Camden Lock, Primrose Hills and Abbey Road

Camden Lock, Primrose Hills and Abbey Road

Camden Lock

This now iconic famous market started life as a cluster of craft workshops by the Regent’s Canal and has evolved to become one of London’s most important nerve center of artisan creativity and trading. The Market is packed to the gunnels with stalls trading in handmade clothes and jewellery, music memorabilia, objects from ages past and authentic food from far flung locations.

A haven of counter culture, the area is popular with tourists, teenagers and punks. The thriving nightlife scene includes live music in alternative clubs and old-school pubs, and major stars playing at the Jazz Cafe and the Roundhouse. Cafes bustle during the day.

Fun fact: Camden Lock doesn’t actually exist – the waterways flanking the market are three dual locks built in the early 1800s as part of the Regent’s Canal. 

Primrose Hill

Primrose Hill has a character all of its own, at the summit of this grassy hill are some spectacular views across London. It is separated from Regent’s Park by Prince Albert Road and the ZSL London Zoo.

Like Regent’s Park, this area was once part of a great chase, appropriated by Henry VIII. Primrose Hill, with its clear rounded skyline, was purchased from Eton College in 1841 to extend the parkland available to the poor people of north London for open-air recreation.

At one time this was a place where duels were fought and prize-fights took place. The hill has always had a somewhat lively reputation, with Mother Shipton making threatening prophesies about what would happen if the city sprawl was allowed to encroach on its boundaries.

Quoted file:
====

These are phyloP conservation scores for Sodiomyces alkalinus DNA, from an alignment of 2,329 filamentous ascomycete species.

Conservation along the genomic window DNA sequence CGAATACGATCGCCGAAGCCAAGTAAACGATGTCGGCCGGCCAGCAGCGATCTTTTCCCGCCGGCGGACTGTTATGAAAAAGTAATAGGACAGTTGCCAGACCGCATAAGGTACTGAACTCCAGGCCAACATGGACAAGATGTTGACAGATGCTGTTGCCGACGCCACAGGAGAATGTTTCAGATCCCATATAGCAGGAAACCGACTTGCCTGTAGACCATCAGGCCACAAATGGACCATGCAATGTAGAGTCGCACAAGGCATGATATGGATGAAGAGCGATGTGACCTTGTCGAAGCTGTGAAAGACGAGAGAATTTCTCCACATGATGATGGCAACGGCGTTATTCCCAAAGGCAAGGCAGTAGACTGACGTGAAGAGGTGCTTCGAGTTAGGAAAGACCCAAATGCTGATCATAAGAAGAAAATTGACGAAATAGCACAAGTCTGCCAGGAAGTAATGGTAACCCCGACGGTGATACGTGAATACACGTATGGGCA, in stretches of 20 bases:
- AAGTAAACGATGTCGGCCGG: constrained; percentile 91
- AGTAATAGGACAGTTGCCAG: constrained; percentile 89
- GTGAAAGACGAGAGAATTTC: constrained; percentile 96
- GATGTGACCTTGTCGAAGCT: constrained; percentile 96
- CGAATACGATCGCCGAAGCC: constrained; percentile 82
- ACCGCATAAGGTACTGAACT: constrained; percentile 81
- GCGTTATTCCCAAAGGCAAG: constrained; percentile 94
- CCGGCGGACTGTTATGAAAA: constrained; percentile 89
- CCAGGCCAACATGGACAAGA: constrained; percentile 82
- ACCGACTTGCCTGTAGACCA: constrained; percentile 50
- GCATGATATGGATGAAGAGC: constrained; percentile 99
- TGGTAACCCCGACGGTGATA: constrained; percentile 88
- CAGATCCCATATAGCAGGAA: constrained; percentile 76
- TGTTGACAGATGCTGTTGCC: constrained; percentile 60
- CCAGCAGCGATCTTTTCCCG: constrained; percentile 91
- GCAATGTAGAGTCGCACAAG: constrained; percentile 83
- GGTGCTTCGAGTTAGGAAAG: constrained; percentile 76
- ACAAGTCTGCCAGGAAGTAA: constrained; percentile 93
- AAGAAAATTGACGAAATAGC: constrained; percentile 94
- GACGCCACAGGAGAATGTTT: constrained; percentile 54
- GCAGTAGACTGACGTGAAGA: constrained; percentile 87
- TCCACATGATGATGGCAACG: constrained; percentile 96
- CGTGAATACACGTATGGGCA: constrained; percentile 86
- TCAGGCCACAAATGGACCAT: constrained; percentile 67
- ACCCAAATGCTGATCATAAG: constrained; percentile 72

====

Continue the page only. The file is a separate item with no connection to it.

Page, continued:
At the top of the hill is one of the six protected viewpoints in London. The summit is almost 63 metres above sea level and the trees are kept low so as not to obscure the view. In winter, Hampstead can be seen to the northeast.

Unfortunately it was cloudy when we walked up to the hill. It’d be nice to have a picnic on the garden in summer. We ended up having a nice 3 course meals for lunch in one of the restaurant in Primrose

Abbey Road


Abbey Road crossing become popular when it got featured by the Beatles’ Abbey Road LP cover, featuring George, Paul, Ringo and John walking over a zebra crossing on Abbey Road.

That image has since become a pop culture icon, with numerous bands imitating it, and caricatures occurring frequently of it. Its popularity is also due to the album’s success. The album debuted straight to number one in 1969, and is considered one of the greatest albums ever made by the Beatles.

How to get there:

Take the tube and catch the Jubilee Line and get off at St. John’s Wood tube station. Make your way up the escalator and head straight on all the way down the street opposite the tube entrance. Turn right and you’ll see the crossing. Don’t worry, loads of people will be there! So, just follow the crowds.

The abbey road crossing will be busy especially on the weekends. There were so many tourists queuing to cross a zebra crossing. If you had no idea who The Beatles were or their album, you’d probably think everyone was crazy lol. There were crowds who just sat and watched the people come and go. They would laugh at all the crazy poses and angry drivers with road rage! If you are visiting on a weekend, it will be busier. So make sure you plan enough time into your day if you do want a good picture.

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